Sen. Tim Scott, R-S.C., speaks during a bicentennial celebration of Frederick Douglass’ birthday, on Capitol Hill, Feb. 14, 2018.Alex Brandon/AP
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Senator Tim Scott (R-S.C.) on Thursday afternoon announced his opposition to Thomas Farr’s confirmation to a lifetime federal judgeship in North Carolina, effectively killing the controversial nomination.
Farr, who was nominated last year for a judgeship on the US District Court for the Eastern District of North Carolina, has long supported efforts to make it harder for minorities to vote. North Carolina’s GOP-controlled state Legislature hired Farr in 2013 to defend a sweeping set of voting restrictions that a federal appeals court ultimately struck down for targeting black voters “with almost surgical precision.” The North Carolina Legislature also hired Farr to defend redistricting maps for Congress and the state Legislature that have since been invalidated in court, with one federal panel calling the state legislative districts “among the largest racial gerrymanders ever encountered by a federal court.”
But it was Farr’s work for Jesse Helms that led Scott to oppose his nomination. As Mother Jones reported:
In 1984 and 1990, Farr served as campaign lawyer for Helms, whom the Washington Post‘s David Broder called “the last prominent unabashed white racist politician in this country.” In 1990, when Helms faced off against former Charlotte Mayor Harvey Gantt, the city’s first black mayor, the North Carolina Republican Party sent 125,000 postcards to predominantly African American households falsely telling them it was a crime to vote if they moved within 30 days of the election, with a punishment of up to five years in jail.
The Justice Department sued the Helms campaign, saying the postcards were designed “to intimidate and/or threaten black voters in an effort to deter such voters from exercising their right to vote.” The lawsuit said officials from the Helms campaign and the state Republican Party had discussed the mailing with “an attorney who had been involved in past ballot security efforts on behalf of Senator Helms and/or the Defendant North Carolina Republican Party.” The Raleigh News & Observer later identified that attorney as Farr.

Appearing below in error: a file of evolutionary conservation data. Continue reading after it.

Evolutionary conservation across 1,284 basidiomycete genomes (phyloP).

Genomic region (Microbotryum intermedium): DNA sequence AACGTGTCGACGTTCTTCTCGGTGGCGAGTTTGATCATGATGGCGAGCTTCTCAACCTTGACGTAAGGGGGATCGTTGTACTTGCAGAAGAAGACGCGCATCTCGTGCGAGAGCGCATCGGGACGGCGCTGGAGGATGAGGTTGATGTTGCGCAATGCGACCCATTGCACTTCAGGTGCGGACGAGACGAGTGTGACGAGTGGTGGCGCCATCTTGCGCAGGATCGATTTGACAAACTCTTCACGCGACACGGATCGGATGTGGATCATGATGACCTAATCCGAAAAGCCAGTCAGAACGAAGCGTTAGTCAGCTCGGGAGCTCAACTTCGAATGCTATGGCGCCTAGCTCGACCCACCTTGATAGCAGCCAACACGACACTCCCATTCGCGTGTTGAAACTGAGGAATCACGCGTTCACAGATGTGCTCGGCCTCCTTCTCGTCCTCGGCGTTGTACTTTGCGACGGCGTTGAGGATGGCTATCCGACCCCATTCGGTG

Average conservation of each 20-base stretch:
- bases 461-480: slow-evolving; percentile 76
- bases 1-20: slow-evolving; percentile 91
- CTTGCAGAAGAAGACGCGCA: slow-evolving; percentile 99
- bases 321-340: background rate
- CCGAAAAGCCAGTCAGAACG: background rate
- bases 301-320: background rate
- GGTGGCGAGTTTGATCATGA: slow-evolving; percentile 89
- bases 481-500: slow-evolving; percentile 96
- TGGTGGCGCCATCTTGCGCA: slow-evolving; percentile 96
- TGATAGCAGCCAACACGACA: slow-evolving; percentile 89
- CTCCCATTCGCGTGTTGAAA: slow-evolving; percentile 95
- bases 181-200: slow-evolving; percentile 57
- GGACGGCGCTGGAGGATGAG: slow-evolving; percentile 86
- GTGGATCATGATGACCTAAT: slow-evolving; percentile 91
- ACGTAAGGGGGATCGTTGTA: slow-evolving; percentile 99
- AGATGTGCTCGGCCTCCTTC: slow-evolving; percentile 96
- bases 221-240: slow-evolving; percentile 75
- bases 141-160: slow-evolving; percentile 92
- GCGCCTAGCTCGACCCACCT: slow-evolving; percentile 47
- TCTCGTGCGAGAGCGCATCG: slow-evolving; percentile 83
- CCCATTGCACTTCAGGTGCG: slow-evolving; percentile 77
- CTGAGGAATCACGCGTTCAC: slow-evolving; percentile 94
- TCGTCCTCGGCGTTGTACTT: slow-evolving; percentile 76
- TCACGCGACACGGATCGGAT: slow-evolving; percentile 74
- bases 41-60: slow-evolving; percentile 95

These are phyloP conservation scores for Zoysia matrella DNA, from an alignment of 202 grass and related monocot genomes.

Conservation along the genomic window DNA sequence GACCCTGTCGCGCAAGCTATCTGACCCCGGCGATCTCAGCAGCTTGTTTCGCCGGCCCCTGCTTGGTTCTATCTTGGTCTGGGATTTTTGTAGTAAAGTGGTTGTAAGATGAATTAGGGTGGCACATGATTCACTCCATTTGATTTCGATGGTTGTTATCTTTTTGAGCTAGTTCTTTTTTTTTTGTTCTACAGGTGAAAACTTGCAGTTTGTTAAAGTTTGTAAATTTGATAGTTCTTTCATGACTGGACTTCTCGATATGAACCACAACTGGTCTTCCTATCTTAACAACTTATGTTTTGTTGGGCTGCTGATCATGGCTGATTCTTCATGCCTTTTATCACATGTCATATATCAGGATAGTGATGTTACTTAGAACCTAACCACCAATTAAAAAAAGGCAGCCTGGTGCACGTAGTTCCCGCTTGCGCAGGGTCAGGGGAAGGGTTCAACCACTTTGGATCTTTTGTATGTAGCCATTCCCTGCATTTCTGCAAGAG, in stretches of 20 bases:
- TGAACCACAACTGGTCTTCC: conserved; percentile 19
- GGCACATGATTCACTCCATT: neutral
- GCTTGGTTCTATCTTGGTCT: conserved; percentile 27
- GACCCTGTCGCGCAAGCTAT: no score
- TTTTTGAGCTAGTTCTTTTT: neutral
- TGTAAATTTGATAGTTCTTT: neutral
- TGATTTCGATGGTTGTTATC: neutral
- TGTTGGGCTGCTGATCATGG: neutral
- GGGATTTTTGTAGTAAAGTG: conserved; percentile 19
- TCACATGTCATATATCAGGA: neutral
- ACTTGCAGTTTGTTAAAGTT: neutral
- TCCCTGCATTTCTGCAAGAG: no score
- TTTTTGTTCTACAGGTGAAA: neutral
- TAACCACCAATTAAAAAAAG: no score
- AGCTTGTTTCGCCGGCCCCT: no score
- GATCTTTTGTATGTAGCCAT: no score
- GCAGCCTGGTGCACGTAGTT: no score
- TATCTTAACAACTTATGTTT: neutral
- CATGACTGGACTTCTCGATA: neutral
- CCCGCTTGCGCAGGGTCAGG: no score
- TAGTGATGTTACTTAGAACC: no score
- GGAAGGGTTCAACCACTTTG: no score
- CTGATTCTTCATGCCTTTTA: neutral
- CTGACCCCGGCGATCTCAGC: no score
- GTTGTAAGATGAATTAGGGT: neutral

Farr told the Senate he didn’t learn about Helms’ voter suppression efforts until after the election, but Justice Department documents show he was intimately involved in formulating them. A Justice Department memo from 1991 released this week said Farr was “the primary coordinator of the 1984 ‘ballot security’ program” for Helms, which included “a postcard mailing to voters in predominantly black precincts which was designed to serve as a basis to challenge voters on Election Day.” The memo also confirmed that Farr was involved in Helms’ 1990 disenfranchisement scheme and that he convened a meeting with campaign officials in which they “reviewed the 1984 ‘ballot security’ program with an eye toward the activities that should be undertaken in 1990.”
Scott cited this Justice Department memo as the reason for opposing Farr. “This week, a Department of Justice memo written under President George H.W. Bush was released that shed new light on Mr. Farr’s activities,” Scott said in a statement reported by The State newspaper in Columbia, South Carolina. “This, in turn, created more concerns. Weighing these important factors, this afternoon I concluded that I could not support Mr. Farr’s nomination.”
In a statement, Senate Minority Leader Chuck Schumer (D-N.Y.) said, “Senator Tim Scott has done a courageous thing, and he’s done the right thing. Thomas Farr has been involved in the sordid practice of voter suppression for decades and never should have been nominated, let alone confirmed to the bench. Thankfully, he won’t be.”
Sen. Jeff Flake (R-Ariz.) had already said he opposed Farr’s nomination, depriving Republicans of the votes needed to confirm him. On Wednesday, the Senate split 50-50 on a procedural vote to advance the nomination, with Scott voting in support, and Vice President Mike Pence had to step in to break the tie. Without Scott’s support, the confirmation will fall short of a majority. It remains to be seen whether President Donald Trump will re-nominate Farr when the Senate reconvenes next year with a larger Republican majority.